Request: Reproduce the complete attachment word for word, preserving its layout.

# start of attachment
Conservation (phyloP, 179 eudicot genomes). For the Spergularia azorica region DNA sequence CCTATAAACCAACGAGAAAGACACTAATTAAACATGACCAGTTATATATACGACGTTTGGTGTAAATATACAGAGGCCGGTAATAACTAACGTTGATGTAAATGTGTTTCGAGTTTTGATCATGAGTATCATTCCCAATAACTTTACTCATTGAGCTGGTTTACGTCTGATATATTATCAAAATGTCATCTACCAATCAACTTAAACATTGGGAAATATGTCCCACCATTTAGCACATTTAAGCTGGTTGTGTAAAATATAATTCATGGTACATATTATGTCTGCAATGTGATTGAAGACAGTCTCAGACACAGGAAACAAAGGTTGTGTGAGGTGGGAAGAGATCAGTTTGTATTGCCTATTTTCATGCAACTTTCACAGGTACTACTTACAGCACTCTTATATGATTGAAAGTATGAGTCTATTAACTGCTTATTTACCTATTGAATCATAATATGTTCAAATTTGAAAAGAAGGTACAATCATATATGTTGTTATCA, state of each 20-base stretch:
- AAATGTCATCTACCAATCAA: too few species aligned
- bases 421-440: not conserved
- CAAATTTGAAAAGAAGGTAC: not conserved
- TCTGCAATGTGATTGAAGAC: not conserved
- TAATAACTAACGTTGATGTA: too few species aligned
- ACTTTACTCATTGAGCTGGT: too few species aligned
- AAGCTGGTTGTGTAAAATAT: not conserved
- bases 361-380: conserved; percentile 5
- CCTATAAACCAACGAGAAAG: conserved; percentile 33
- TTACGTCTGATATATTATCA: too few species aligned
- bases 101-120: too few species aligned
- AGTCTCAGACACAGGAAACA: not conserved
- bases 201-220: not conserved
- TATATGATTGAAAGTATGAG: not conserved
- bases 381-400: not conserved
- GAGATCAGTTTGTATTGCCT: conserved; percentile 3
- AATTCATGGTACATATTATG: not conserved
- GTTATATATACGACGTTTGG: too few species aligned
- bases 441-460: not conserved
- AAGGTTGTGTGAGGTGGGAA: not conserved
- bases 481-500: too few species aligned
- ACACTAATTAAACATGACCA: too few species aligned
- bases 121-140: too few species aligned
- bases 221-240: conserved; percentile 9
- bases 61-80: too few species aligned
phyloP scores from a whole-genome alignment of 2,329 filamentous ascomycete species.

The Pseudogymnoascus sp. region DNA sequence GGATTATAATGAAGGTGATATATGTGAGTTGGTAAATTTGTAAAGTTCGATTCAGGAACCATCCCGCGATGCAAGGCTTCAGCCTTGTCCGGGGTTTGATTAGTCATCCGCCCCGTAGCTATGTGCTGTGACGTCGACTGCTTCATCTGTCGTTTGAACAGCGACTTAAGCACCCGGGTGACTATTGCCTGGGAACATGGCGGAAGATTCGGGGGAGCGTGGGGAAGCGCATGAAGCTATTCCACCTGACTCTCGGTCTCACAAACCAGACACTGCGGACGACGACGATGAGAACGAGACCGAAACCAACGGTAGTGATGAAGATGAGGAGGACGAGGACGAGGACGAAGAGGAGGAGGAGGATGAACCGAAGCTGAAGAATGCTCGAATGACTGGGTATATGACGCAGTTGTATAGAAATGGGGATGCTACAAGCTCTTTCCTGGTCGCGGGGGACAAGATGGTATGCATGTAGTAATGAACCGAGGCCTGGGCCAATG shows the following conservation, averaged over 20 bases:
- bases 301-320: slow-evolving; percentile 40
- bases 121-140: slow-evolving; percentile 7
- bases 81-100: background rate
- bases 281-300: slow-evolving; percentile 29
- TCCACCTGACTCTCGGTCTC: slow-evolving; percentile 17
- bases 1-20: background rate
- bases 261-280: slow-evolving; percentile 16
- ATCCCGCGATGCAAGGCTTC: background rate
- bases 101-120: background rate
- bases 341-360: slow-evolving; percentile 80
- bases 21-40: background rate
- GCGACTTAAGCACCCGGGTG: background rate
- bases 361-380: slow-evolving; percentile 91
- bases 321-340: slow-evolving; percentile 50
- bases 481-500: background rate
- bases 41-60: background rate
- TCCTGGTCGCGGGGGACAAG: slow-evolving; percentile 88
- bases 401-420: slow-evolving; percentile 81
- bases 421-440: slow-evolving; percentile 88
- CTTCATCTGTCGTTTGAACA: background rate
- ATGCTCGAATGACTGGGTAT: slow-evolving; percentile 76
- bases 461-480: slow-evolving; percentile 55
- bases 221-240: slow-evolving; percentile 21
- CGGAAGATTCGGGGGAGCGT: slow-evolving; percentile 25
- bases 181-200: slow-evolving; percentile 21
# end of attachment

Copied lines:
Conservation (phyloP, 179 eudicot genomes). For the Spergularia azorica region DNA sequence CCTATAAACCAACGAGAAAGACACTAATTAAACATGACCAGTTATATATACGACGTTTGGTGTAAATATACAGAGGCCGGTAATAACTAACGTTGATGTAAATGTGTTTCGAGTTTTGATCATGAGTATCATTCCCAATAACTTTACTCATTGAGCTGGTTTACGTCTGATATATTATCAAAATGTCATCTACCAATCAACTTAAACATTGGGAAATATGTCCCACCATTTAGCACATTTAAGCTGGTTGTGTAAAATATAATTCATGGTACATATTATGTCTGCAATGTGATTGAAGACAGTCTCAGACACAGGAAACAAAGGTTGTGTGAGGTGGGAAGAGATCAGTTTGTATTGCCTATTTTCATGCAACTTTCACAGGTACTACTTACAGCACTCTTATATGATTGAAAGTATGAGTCTATTAACTGCTTATTTACCTATTGAATCATAATATGTTCAAATTTGAAAAGAAGGTACAATCATATATGTTGTTATCA, state of each 20-base stretch:
- AAATGTCATCTACCAATCAA: too few species aligned
- bases 421-440: not conserved
- CAAATTTGAAAAGAAGGTAC: not conserved
- TCTGCAATGTGATTGAAGAC: not conserved
- TAATAACTAACGTTGATGTA: too few species aligned
- ACTTTACTCATTGAGCTGGT: too few species aligned
- AAGCTGGTTGTGTAAAATAT: not conserved
- bases 361-380: conserved; percentile 5
- CCTATAAACCAACGAGAAAG: conserved; percentile 33
- TTACGTCTGATATATTATCA: too few species aligned
- bases 101-120: too few species aligned
- AGTCTCAGACACAGGAAACA: not conserved
- bases 201-220: not conserved
- TATATGATTGAAAGTATGAG: not conserved
- bases 381-400: not conserved
- GAGATCAGTTTGTATTGCCT: conserved; percentile 3
- AATTCATGGTACATATTATG: not conserved
- GTTATATATACGACGTTTGG: too few species aligned
- bases 441-460: not conserved
- AAGGTTGTGTGAGGTGGGAA: not conserved
- bases 481-500: too few species aligned
- ACACTAATTAAACATGACCA: too few species aligned
- bases 121-140: too few species aligned
- bases 221-240: conserved; percentile 9
- bases 61-80: too few species aligned
phyloP scores from a whole-genome alignment of 2,329 filamentous ascomycete species.

The Pseudogymnoascus sp. region DNA sequence GGATTATAATGAAGGTGATATATGTGAGTTGGTAAATTTGTAAAGTTCGATTCAGGAACCATCCCGCGATGCAAGGCTTCAGCCTTGTCCGGGGTTTGATTAGTCATCCGCCCCGTAGCTATGTGCTGTGACGTCGACTGCTTCATCTGTCGTTTGAACAGCGACTTAAGCACCCGGGTGACTATTGCCTGGGAACATGGCGGAAGATTCGGGGGAGCGTGGGGAAGCGCATGAAGCTATTCCACCTGACTCTCGGTCTCACAAACCAGACACTGCGGACGACGACGATGAGAACGAGACCGAAACCAACGGTAGTGATGAAGATGAGGAGGACGAGGACGAGGACGAAGAGGAGGAGGAGGATGAACCGAAGCTGAAGAATGCTCGAATGACTGGGTATATGACGCAGTTGTATAGAAATGGGGATGCTACAAGCTCTTTCCTGGTCGCGGGGGACAAGATGGTATGCATGTAGTAATGAACCGAGGCCTGGGCCAATG shows the following conservation, averaged over 20 bases:
- bases 301-320: slow-evolving; percentile 40
- bases 121-140: slow-evolving; percentile 7
- bases 81-100: background rate
- bases 281-300: slow-evolving; percentile 29
- TCCACCTGACTCTCGGTCTC: slow-evolving; percentile 17
- bases 1-20: background rate
- bases 261-280: slow-evolving; percentile 16
- ATCCCGCGATGCAAGGCTTC: background rate
- bases 101-120: background rate
- bases 341-360: slow-evolving; percentile 80
- bases 21-40: background rate
- GCGACTTAAGCACCCGGGTG: background rate
- bases 361-380: slow-evolving; percentile 91
- bases 321-340: slow-evolving; percentile 50
- bases 481-500: background rate
- bases 41-60: background rate
- TCCTGGTCGCGGGGGACAAG: slow-evolving; percentile 88
- bases 401-420: slow-evolving; percentile 81
- bases 421-440: slow-evolving; percentile 88
- CTTCATCTGTCGTTTGAACA: background rate
- ATGCTCGAATGACTGGGTAT: slow-evolving; percentile 76
- bases 461-480: slow-evolving; percentile 55
- bases 221-240: slow-evolving; percentile 21
- CGGAAGATTCGGGGGAGCGT: slow-evolving; percentile 25
- bases 181-200: slow-evolving; percentile 21